L2 writing: Norms, expectations, or free agency
It was in my ESL writing class a few years ago when I was introduced to the concept of contrastive rhetoric. I remember looking at the strange pattern that was supposed to represent “the Russian rhetorical writing style” and thinking “No way! I don't write like this, and there is no way all Russians write according to this one pattern.” I felt like my writing creativity, and even my free agency to a certain extent, was taken away. I was not sure whether I was supposed to adhere to the prescribed “Russian writing pattern” and thus conform to my Russian-ness, or go ahead with my own writing styles and techniques and “break the norms.” Although I was just a student in an intensive English program back then, I intuitively felt that teachers need to look at students as individuals with unique traits and ability to act independently, instead of placing on them a mass-produced vision of the actions and behavior that they are “supposed to demonstrate” because of their association with certain culture or ethnic group.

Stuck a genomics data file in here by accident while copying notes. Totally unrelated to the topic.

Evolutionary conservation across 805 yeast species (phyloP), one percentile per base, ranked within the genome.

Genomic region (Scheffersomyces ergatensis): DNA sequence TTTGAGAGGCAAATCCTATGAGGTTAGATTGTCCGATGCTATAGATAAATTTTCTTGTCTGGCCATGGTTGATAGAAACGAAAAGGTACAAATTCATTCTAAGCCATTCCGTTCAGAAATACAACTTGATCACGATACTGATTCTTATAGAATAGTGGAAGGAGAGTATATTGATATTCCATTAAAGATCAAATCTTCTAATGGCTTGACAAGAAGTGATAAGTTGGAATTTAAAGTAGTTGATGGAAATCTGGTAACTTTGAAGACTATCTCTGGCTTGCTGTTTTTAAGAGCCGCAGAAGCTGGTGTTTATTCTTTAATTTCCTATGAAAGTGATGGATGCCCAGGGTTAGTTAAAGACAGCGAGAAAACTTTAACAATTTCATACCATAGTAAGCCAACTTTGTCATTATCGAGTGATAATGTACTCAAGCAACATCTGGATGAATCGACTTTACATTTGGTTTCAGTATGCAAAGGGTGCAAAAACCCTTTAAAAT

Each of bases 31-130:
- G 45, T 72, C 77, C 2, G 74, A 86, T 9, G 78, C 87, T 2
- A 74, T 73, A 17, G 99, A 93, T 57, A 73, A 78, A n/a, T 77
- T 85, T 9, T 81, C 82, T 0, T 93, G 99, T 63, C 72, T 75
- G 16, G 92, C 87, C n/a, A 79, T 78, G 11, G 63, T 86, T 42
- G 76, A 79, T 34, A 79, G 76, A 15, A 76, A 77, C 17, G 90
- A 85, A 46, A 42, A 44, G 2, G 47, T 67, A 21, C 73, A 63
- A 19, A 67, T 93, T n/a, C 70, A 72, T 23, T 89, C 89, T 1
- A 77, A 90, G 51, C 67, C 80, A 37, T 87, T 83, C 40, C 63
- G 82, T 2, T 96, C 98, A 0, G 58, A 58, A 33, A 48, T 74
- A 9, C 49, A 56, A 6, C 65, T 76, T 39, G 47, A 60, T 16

Shvidko, E. (2014). L2 writing: Norms, expectations, or free agency. TESOL Journal, 5(4), 786-788